It is far more important to the career scientist to be published (and therefore have career options) than it is to assert personal views about what is or is not properly correct. The career scientist does not hold views about what is correct. His concept of correctness is far more likely to be coloured by expediency than it is by any commitment to 'the truth'.
"..So I appeal to all of you, as judges at all levels, from what you and others write to whom you support or hire or promote, to recognize that consensus may not define truth. Changes as profound as plate tectonics, and as unanticipated by the majority, likely lie ahead."
(W.B. Hamilton) ... ?speech>
His interest is career and that means publishing, and publication is most assured by going with the flow of consensus. If a researcher does have a view about what is correct, and this aligns with consensus then fine, and even better if it returns emotional reward, ..but if his view conflicts with the general consensus then no matter what emotional investment he may have made, or determination he may have to express truth, virtually by definition he does not have a career. He may have the conviction of 'truth', but the trade-off is antagonistic peer review and either a crippled career or none at all - on a sliding scale according to his degree of dissent.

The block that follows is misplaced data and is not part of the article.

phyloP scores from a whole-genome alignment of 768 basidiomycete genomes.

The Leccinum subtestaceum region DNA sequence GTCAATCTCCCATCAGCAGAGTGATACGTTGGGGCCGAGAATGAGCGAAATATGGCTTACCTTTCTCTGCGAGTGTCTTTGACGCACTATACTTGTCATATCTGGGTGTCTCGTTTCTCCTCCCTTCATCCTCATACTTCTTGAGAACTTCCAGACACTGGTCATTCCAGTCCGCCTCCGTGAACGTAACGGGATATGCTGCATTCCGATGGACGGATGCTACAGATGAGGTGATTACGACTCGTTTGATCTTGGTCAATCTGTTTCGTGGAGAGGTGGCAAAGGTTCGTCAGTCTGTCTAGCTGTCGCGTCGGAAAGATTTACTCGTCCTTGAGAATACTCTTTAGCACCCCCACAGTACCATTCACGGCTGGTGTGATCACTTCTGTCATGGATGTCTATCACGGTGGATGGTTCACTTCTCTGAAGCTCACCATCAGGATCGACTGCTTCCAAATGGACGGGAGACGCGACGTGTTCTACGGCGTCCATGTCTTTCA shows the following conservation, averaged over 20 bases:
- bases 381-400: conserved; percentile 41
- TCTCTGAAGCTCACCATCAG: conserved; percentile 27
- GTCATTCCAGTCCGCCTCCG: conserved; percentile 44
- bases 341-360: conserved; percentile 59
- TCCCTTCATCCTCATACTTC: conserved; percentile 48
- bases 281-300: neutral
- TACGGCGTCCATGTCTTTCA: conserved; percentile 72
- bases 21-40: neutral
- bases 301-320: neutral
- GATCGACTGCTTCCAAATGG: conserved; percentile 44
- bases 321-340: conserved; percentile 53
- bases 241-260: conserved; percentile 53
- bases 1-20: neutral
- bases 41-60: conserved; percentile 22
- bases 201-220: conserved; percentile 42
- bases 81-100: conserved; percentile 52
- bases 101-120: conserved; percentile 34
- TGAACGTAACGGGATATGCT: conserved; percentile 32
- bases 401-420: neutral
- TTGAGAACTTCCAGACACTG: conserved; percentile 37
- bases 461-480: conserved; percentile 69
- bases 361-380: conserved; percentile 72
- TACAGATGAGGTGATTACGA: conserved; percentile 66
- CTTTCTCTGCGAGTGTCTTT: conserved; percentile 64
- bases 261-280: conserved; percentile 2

So who then sets the agenda of consensus? All other things being equal those who publish most are in the strongest position to win the most prestigious places, and those who publish most do so by remaining within the established consensus position, not through dissecting the roots of consensus and risking controversy in some heroic pursuit of truth. Controversy implies peer refusal at least fifty per cent of the time and therefore invites a serious reduction in publication rate, ..a severe handicap to any career scientist. Lowering the bar includes others, but the top layer of consensus amounts to very few people in very few institutions setting the consensus agenda, which others are encouraged to follow (if they know which side their bread is buttered).
Consensus therefore becomes amplified by feedback, generating ever more focus in the interest of those who set the agenda - not through any conviction or substantiation of veracity, but simply because it is consensus. In the end consensus becomes a solid bastion from which many feed, with the actual science its least (/lesser) consideration. Whoever - or whichever university - controls consensus, sets the bar for the enterprise.
"Richard Horton, editor of the British medical journal The Lancet, has said that "The mistake, of course, is to have thought that peer review was any more than a crude means of discovering the acceptability — not the validity — of a new finding. Editors and scientists alike insist on the pivotal importance of peer review. We portray peer review to the public as a quasi-sacred process that helps to make science our most objective truth teller. But we know that the system of peer review is biased, unjust, naccountable, incomplete, easily fixed, often insulting, usually ignorant, occasionally foolish, and frequently wrong."  ?snip>...